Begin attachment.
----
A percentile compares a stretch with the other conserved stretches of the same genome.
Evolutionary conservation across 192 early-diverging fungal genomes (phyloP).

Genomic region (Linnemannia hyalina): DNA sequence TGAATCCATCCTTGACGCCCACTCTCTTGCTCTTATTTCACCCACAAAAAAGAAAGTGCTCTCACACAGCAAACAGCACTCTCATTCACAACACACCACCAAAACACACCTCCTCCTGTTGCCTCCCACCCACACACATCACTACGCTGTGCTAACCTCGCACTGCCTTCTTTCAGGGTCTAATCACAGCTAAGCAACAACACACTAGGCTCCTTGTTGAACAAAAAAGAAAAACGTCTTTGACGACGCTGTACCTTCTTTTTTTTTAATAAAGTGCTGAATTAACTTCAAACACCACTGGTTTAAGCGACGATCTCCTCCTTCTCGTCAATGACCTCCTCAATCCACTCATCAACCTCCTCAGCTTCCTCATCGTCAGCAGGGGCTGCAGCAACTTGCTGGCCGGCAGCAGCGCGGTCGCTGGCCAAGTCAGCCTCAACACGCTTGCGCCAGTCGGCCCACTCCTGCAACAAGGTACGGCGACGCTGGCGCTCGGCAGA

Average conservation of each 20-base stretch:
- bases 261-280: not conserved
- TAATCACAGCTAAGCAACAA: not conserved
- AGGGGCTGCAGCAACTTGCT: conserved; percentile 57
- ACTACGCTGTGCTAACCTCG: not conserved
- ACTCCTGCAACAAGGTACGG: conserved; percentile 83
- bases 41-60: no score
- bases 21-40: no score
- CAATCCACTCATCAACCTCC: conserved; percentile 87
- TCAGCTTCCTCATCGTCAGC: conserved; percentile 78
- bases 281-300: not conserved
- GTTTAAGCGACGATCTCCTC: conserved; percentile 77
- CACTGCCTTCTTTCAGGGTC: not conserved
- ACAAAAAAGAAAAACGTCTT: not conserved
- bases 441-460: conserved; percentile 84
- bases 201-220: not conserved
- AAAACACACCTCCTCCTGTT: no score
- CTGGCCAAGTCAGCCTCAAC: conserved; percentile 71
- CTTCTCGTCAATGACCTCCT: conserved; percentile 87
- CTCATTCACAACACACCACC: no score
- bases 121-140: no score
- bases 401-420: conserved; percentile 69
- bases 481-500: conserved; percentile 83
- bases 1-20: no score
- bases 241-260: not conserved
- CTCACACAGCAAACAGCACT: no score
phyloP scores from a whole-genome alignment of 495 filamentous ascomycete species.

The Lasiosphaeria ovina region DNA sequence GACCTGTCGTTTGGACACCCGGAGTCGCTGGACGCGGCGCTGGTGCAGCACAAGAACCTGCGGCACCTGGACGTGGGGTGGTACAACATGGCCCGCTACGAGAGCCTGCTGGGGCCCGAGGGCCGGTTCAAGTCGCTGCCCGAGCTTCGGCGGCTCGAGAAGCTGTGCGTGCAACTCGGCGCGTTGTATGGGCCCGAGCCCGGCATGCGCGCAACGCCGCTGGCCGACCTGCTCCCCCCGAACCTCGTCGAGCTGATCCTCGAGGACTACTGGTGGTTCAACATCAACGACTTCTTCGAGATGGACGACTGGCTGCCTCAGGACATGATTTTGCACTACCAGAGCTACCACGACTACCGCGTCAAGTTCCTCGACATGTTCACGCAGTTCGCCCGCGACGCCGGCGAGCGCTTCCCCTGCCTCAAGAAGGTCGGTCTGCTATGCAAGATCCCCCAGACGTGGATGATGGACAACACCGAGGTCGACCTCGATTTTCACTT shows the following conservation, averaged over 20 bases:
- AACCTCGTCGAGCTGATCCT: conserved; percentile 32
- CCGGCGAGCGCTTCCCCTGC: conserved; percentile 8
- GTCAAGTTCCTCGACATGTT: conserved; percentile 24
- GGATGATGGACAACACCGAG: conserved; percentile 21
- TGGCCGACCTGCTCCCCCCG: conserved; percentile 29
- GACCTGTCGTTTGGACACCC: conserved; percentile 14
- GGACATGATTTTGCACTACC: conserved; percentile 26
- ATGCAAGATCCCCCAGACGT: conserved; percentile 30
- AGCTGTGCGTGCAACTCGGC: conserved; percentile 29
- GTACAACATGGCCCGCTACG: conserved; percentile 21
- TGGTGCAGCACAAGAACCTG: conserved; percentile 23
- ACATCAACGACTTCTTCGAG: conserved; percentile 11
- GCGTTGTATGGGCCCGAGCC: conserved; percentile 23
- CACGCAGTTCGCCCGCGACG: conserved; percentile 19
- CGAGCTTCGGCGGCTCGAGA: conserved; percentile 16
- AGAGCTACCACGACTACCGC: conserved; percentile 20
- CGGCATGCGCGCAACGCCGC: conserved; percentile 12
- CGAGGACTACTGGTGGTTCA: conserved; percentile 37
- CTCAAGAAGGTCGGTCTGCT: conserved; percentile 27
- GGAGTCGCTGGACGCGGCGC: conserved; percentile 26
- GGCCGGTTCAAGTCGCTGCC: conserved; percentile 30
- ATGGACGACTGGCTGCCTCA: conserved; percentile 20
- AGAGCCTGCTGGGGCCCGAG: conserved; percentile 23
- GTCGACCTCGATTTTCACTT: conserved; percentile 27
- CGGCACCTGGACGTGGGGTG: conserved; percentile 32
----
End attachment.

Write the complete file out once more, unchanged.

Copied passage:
A percentile compares a stretch with the other conserved stretches of the same genome.
Evolutionary conservation across 192 early-diverging fungal genomes (phyloP).

Genomic region (Linnemannia hyalina): DNA sequence TGAATCCATCCTTGACGCCCACTCTCTTGCTCTTATTTCACCCACAAAAAAGAAAGTGCTCTCACACAGCAAACAGCACTCTCATTCACAACACACCACCAAAACACACCTCCTCCTGTTGCCTCCCACCCACACACATCACTACGCTGTGCTAACCTCGCACTGCCTTCTTTCAGGGTCTAATCACAGCTAAGCAACAACACACTAGGCTCCTTGTTGAACAAAAAAGAAAAACGTCTTTGACGACGCTGTACCTTCTTTTTTTTTAATAAAGTGCTGAATTAACTTCAAACACCACTGGTTTAAGCGACGATCTCCTCCTTCTCGTCAATGACCTCCTCAATCCACTCATCAACCTCCTCAGCTTCCTCATCGTCAGCAGGGGCTGCAGCAACTTGCTGGCCGGCAGCAGCGCGGTCGCTGGCCAAGTCAGCCTCAACACGCTTGCGCCAGTCGGCCCACTCCTGCAACAAGGTACGGCGACGCTGGCGCTCGGCAGA

Average conservation of each 20-base stretch:
- bases 261-280: not conserved
- TAATCACAGCTAAGCAACAA: not conserved
- AGGGGCTGCAGCAACTTGCT: conserved; percentile 57
- ACTACGCTGTGCTAACCTCG: not conserved
- ACTCCTGCAACAAGGTACGG: conserved; percentile 83
- bases 41-60: no score
- bases 21-40: no score
- CAATCCACTCATCAACCTCC: conserved; percentile 87
- TCAGCTTCCTCATCGTCAGC: conserved; percentile 78
- bases 281-300: not conserved
- GTTTAAGCGACGATCTCCTC: conserved; percentile 77
- CACTGCCTTCTTTCAGGGTC: not conserved
- ACAAAAAAGAAAAACGTCTT: not conserved
- bases 441-460: conserved; percentile 84
- bases 201-220: not conserved
- AAAACACACCTCCTCCTGTT: no score
- CTGGCCAAGTCAGCCTCAAC: conserved; percentile 71
- CTTCTCGTCAATGACCTCCT: conserved; percentile 87
- CTCATTCACAACACACCACC: no score
- bases 121-140: no score
- bases 401-420: conserved; percentile 69
- bases 481-500: conserved; percentile 83
- bases 1-20: no score
- bases 241-260: not conserved
- CTCACACAGCAAACAGCACT: no score
phyloP scores from a whole-genome alignment of 495 filamentous ascomycete species.

The Lasiosphaeria ovina region DNA sequence GACCTGTCGTTTGGACACCCGGAGTCGCTGGACGCGGCGCTGGTGCAGCACAAGAACCTGCGGCACCTGGACGTGGGGTGGTACAACATGGCCCGCTACGAGAGCCTGCTGGGGCCCGAGGGCCGGTTCAAGTCGCTGCCCGAGCTTCGGCGGCTCGAGAAGCTGTGCGTGCAACTCGGCGCGTTGTATGGGCCCGAGCCCGGCATGCGCGCAACGCCGCTGGCCGACCTGCTCCCCCCGAACCTCGTCGAGCTGATCCTCGAGGACTACTGGTGGTTCAACATCAACGACTTCTTCGAGATGGACGACTGGCTGCCTCAGGACATGATTTTGCACTACCAGAGCTACCACGACTACCGCGTCAAGTTCCTCGACATGTTCACGCAGTTCGCCCGCGACGCCGGCGAGCGCTTCCCCTGCCTCAAGAAGGTCGGTCTGCTATGCAAGATCCCCCAGACGTGGATGATGGACAACACCGAGGTCGACCTCGATTTTCACTT shows the following conservation, averaged over 20 bases:
- AACCTCGTCGAGCTGATCCT: conserved; percentile 32
- CCGGCGAGCGCTTCCCCTGC: conserved; percentile 8
- GTCAAGTTCCTCGACATGTT: conserved; percentile 24
- GGATGATGGACAACACCGAG: conserved; percentile 21
- TGGCCGACCTGCTCCCCCCG: conserved; percentile 29
- GACCTGTCGTTTGGACACCC: conserved; percentile 14
- GGACATGATTTTGCACTACC: conserved; percentile 26
- ATGCAAGATCCCCCAGACGT: conserved; percentile 30
- AGCTGTGCGTGCAACTCGGC: conserved; percentile 29
- GTACAACATGGCCCGCTACG: conserved; percentile 21
- TGGTGCAGCACAAGAACCTG: conserved; percentile 23
- ACATCAACGACTTCTTCGAG: conserved; percentile 11
- GCGTTGTATGGGCCCGAGCC: conserved; percentile 23
- CACGCAGTTCGCCCGCGACG: conserved; percentile 19
- CGAGCTTCGGCGGCTCGAGA: conserved; percentile 16
- AGAGCTACCACGACTACCGC: conserved; percentile 20
- CGGCATGCGCGCAACGCCGC: conserved; percentile 12
- CGAGGACTACTGGTGGTTCA: conserved; percentile 37
- CTCAAGAAGGTCGGTCTGCT: conserved; percentile 27
- GGAGTCGCTGGACGCGGCGC: conserved; percentile 26
- GGCCGGTTCAAGTCGCTGCC: conserved; percentile 30
- ATGGACGACTGGCTGCCTCA: conserved; percentile 20
- AGAGCCTGCTGGGGCCCGAG: conserved; percentile 23
- GTCGACCTCGATTTTCACTT: conserved; percentile 27
- CGGCACCTGGACGTGGGGTG: conserved; percentile 32